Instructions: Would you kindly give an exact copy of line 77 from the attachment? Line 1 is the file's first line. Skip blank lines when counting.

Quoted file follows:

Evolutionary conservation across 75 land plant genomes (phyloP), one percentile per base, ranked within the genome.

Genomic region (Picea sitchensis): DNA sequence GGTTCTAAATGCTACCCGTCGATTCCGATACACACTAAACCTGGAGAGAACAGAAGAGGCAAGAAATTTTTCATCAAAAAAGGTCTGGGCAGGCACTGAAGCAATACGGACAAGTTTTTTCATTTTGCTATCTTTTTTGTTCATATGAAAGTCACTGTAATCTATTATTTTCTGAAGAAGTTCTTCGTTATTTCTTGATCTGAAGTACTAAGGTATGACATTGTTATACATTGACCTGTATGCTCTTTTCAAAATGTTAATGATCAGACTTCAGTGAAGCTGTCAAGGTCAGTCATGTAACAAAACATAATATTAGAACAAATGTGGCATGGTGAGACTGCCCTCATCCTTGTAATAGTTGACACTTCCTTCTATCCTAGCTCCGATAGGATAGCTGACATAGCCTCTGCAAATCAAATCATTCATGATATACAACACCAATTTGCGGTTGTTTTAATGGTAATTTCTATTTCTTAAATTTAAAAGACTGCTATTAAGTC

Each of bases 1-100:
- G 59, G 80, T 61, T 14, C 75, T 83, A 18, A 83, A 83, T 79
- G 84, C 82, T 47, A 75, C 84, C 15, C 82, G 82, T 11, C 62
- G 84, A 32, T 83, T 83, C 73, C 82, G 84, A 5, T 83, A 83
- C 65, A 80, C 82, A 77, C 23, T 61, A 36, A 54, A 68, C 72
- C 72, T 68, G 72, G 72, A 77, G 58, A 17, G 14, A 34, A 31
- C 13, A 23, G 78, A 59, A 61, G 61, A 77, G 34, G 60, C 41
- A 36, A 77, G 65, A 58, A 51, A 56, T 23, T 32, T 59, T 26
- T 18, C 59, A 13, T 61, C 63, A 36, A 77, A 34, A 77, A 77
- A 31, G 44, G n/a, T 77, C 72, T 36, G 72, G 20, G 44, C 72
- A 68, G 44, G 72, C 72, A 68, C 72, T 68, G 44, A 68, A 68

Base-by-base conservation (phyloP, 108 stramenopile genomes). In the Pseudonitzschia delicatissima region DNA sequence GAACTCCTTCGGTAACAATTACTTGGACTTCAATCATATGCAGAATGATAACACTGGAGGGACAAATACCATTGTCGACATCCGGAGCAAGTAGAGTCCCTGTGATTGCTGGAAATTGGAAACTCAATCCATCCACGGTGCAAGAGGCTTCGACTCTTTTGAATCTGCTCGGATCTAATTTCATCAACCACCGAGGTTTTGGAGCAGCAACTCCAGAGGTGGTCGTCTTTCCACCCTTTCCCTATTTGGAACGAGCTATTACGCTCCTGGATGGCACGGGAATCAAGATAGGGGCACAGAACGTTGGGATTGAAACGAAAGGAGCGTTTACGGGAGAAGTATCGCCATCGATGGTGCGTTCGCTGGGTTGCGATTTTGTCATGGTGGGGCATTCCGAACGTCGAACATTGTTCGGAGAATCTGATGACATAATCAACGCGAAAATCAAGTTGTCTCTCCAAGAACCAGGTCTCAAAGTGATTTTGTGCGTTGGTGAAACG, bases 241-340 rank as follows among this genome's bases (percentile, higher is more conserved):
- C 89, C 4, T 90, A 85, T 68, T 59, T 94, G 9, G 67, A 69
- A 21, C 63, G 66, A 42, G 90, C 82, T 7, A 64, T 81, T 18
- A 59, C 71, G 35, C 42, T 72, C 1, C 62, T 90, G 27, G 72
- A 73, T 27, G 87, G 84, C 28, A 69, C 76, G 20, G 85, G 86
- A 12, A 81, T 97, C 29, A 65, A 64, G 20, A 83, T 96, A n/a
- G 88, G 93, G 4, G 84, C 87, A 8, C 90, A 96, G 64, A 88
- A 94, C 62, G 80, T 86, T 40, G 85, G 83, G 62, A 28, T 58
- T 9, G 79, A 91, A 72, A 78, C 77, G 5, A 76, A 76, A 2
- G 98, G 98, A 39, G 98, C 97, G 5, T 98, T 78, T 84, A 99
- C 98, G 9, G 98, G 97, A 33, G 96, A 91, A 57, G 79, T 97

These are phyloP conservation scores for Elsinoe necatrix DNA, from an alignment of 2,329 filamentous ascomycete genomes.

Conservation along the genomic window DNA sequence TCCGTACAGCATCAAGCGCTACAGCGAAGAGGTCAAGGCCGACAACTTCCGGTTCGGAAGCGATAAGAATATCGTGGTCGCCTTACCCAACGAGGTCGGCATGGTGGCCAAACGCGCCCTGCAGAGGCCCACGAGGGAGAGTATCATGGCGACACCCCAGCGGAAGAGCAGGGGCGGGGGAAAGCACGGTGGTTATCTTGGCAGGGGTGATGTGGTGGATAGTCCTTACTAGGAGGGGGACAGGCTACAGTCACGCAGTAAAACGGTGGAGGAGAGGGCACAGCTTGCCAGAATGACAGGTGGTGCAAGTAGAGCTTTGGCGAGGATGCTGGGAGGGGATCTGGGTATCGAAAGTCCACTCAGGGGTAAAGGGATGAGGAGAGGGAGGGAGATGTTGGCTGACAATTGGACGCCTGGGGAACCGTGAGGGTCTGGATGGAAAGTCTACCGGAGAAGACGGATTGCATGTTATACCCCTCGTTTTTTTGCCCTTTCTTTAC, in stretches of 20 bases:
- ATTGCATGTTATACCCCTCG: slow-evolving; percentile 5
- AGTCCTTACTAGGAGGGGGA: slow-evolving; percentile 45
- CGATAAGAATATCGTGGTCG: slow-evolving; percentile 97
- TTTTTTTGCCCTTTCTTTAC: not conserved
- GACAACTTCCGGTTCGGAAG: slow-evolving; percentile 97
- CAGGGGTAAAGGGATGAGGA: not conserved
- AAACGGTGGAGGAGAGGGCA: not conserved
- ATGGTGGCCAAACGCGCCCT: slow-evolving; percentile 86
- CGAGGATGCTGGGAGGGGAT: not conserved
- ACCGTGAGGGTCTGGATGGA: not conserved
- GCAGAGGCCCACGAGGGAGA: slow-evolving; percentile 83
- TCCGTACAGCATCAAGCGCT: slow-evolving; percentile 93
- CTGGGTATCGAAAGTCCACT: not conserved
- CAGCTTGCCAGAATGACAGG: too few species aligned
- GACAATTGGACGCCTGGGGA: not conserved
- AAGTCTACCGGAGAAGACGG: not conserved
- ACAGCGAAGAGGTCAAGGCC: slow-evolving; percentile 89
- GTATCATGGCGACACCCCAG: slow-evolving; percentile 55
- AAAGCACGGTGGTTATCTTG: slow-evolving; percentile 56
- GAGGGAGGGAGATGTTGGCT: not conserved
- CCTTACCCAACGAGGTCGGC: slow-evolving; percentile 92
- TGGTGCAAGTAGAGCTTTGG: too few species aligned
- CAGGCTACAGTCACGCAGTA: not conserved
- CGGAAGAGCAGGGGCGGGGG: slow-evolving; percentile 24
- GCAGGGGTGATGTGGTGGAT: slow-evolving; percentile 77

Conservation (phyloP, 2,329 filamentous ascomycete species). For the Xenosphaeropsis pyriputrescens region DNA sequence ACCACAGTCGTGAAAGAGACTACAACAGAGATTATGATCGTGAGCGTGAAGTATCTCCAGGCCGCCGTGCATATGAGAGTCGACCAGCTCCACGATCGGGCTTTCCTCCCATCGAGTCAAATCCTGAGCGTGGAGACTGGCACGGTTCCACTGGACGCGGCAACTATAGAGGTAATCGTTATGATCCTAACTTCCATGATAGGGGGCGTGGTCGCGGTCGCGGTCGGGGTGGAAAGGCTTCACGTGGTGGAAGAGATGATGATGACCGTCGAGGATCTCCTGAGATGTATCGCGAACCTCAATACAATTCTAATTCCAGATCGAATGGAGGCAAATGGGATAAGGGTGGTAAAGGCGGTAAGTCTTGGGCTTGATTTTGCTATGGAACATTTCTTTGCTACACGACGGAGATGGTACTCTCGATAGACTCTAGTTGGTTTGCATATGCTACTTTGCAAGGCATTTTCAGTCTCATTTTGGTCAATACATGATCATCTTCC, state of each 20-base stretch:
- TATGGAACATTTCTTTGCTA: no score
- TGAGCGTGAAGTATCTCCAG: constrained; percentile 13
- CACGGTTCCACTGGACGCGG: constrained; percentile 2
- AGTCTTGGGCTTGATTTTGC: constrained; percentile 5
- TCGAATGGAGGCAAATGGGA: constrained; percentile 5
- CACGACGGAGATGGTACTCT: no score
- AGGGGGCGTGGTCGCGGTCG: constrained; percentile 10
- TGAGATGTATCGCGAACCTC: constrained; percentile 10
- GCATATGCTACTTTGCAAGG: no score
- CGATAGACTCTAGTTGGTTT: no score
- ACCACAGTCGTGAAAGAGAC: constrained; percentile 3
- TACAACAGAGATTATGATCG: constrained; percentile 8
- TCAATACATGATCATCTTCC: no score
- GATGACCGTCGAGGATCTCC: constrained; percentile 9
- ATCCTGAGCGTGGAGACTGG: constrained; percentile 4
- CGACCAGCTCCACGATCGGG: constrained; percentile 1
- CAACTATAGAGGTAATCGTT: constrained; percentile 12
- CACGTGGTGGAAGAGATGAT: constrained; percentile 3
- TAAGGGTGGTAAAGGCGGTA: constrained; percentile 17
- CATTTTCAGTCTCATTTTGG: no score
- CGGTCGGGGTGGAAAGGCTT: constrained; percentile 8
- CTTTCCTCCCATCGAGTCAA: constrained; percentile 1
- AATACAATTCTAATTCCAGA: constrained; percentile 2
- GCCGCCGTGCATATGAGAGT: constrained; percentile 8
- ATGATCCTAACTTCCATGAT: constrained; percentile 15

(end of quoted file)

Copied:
- ATGATCCTAACTTCCATGAT: constrained; percentile 15